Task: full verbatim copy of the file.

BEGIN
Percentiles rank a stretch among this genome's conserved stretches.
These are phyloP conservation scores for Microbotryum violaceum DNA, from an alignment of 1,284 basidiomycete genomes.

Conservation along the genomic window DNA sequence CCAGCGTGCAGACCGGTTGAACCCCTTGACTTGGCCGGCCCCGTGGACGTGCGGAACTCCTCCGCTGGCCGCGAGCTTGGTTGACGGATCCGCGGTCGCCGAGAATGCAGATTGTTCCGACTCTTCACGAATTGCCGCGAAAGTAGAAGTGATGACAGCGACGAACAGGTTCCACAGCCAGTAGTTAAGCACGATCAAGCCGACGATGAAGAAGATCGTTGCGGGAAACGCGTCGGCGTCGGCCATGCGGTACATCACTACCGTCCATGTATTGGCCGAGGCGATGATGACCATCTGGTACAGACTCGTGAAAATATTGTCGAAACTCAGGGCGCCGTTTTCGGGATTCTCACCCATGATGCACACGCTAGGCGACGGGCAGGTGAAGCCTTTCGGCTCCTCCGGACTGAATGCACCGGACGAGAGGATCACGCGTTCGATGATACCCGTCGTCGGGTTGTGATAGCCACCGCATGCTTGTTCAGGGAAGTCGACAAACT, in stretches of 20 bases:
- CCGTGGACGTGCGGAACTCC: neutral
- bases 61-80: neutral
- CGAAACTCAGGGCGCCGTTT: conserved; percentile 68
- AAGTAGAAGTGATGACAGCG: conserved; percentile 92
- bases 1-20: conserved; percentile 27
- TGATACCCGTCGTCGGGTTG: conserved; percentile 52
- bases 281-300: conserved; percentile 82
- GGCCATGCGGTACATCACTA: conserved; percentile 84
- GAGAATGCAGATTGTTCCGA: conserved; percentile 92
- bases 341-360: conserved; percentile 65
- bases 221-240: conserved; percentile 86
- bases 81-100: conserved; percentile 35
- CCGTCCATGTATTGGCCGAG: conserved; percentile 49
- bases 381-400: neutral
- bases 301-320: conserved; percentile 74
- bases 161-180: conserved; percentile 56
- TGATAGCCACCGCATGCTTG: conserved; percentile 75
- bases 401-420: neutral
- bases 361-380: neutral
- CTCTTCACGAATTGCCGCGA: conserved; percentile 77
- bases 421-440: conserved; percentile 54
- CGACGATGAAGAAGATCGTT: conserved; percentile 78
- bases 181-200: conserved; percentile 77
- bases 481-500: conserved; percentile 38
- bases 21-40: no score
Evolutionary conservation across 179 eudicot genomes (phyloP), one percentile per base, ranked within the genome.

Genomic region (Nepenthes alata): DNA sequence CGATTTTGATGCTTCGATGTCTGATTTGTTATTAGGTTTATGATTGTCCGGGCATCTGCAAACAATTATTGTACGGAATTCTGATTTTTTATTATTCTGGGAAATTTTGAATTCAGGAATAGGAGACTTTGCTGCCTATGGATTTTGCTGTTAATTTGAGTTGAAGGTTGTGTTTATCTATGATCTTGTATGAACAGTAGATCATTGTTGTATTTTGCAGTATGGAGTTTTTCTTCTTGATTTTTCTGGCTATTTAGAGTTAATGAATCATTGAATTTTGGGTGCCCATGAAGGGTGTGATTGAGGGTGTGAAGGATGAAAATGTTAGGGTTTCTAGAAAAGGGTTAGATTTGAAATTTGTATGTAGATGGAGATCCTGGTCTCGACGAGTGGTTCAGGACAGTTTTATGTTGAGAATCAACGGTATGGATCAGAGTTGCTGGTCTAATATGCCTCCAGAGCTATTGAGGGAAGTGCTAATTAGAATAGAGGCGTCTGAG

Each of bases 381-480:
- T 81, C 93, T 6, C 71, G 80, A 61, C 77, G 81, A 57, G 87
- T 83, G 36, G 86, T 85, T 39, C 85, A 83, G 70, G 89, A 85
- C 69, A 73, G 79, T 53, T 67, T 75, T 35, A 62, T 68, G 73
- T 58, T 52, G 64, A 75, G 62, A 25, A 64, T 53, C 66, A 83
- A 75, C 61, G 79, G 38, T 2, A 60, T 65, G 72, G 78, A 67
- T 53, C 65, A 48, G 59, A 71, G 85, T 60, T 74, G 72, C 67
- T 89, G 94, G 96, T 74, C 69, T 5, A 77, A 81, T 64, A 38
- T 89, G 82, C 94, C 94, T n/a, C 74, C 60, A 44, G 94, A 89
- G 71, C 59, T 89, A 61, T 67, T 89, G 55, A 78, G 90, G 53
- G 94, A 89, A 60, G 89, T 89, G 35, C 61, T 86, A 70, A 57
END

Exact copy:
Percentiles rank a stretch among this genome's conserved stretches.
These are phyloP conservation scores for Microbotryum violaceum DNA, from an alignment of 1,284 basidiomycete genomes.

Conservation along the genomic window DNA sequence CCAGCGTGCAGACCGGTTGAACCCCTTGACTTGGCCGGCCCCGTGGACGTGCGGAACTCCTCCGCTGGCCGCGAGCTTGGTTGACGGATCCGCGGTCGCCGAGAATGCAGATTGTTCCGACTCTTCACGAATTGCCGCGAAAGTAGAAGTGATGACAGCGACGAACAGGTTCCACAGCCAGTAGTTAAGCACGATCAAGCCGACGATGAAGAAGATCGTTGCGGGAAACGCGTCGGCGTCGGCCATGCGGTACATCACTACCGTCCATGTATTGGCCGAGGCGATGATGACCATCTGGTACAGACTCGTGAAAATATTGTCGAAACTCAGGGCGCCGTTTTCGGGATTCTCACCCATGATGCACACGCTAGGCGACGGGCAGGTGAAGCCTTTCGGCTCCTCCGGACTGAATGCACCGGACGAGAGGATCACGCGTTCGATGATACCCGTCGTCGGGTTGTGATAGCCACCGCATGCTTGTTCAGGGAAGTCGACAAACT, in stretches of 20 bases:
- CCGTGGACGTGCGGAACTCC: neutral
- bases 61-80: neutral
- CGAAACTCAGGGCGCCGTTT: conserved; percentile 68
- AAGTAGAAGTGATGACAGCG: conserved; percentile 92
- bases 1-20: conserved; percentile 27
- TGATACCCGTCGTCGGGTTG: conserved; percentile 52
- bases 281-300: conserved; percentile 82
- GGCCATGCGGTACATCACTA: conserved; percentile 84
- GAGAATGCAGATTGTTCCGA: conserved; percentile 92
- bases 341-360: conserved; percentile 65
- bases 221-240: conserved; percentile 86
- bases 81-100: conserved; percentile 35
- CCGTCCATGTATTGGCCGAG: conserved; percentile 49
- bases 381-400: neutral
- bases 301-320: conserved; percentile 74
- bases 161-180: conserved; percentile 56
- TGATAGCCACCGCATGCTTG: conserved; percentile 75
- bases 401-420: neutral
- bases 361-380: neutral
- CTCTTCACGAATTGCCGCGA: conserved; percentile 77
- bases 421-440: conserved; percentile 54
- CGACGATGAAGAAGATCGTT: conserved; percentile 78
- bases 181-200: conserved; percentile 77
- bases 481-500: conserved; percentile 38
- bases 21-40: no score
Evolutionary conservation across 179 eudicot genomes (phyloP), one percentile per base, ranked within the genome.

Genomic region (Nepenthes alata): DNA sequence CGATTTTGATGCTTCGATGTCTGATTTGTTATTAGGTTTATGATTGTCCGGGCATCTGCAAACAATTATTGTACGGAATTCTGATTTTTTATTATTCTGGGAAATTTTGAATTCAGGAATAGGAGACTTTGCTGCCTATGGATTTTGCTGTTAATTTGAGTTGAAGGTTGTGTTTATCTATGATCTTGTATGAACAGTAGATCATTGTTGTATTTTGCAGTATGGAGTTTTTCTTCTTGATTTTTCTGGCTATTTAGAGTTAATGAATCATTGAATTTTGGGTGCCCATGAAGGGTGTGATTGAGGGTGTGAAGGATGAAAATGTTAGGGTTTCTAGAAAAGGGTTAGATTTGAAATTTGTATGTAGATGGAGATCCTGGTCTCGACGAGTGGTTCAGGACAGTTTTATGTTGAGAATCAACGGTATGGATCAGAGTTGCTGGTCTAATATGCCTCCAGAGCTATTGAGGGAAGTGCTAATTAGAATAGAGGCGTCTGAG

Each of bases 381-480:
- T 81, C 93, T 6, C 71, G 80, A 61, C 77, G 81, A 57, G 87
- T 83, G 36, G 86, T 85, T 39, C 85, A 83, G 70, G 89, A 85
- C 69, A 73, G 79, T 53, T 67, T 75, T 35, A 62, T 68, G 73
- T 58, T 52, G 64, A 75, G 62, A 25, A 64, T 53, C 66, A 83
- A 75, C 61, G 79, G 38, T 2, A 60, T 65, G 72, G 78, A 67
- T 53, C 65, A 48, G 59, A 71, G 85, T 60, T 74, G 72, C 67
- T 89, G 94, G 96, T 74, C 69, T 5, A 77, A 81, T 64, A 38
- T 89, G 82, C 94, C 94, T n/a, C 74, C 60, A 44, G 94, A 89
- G 71, C 59, T 89, A 61, T 67, T 89, G 55, A 78, G 90, G 53
- G 94, A 89, A 60, G 89, T 89, G 35, C 61, T 86, A 70, A 57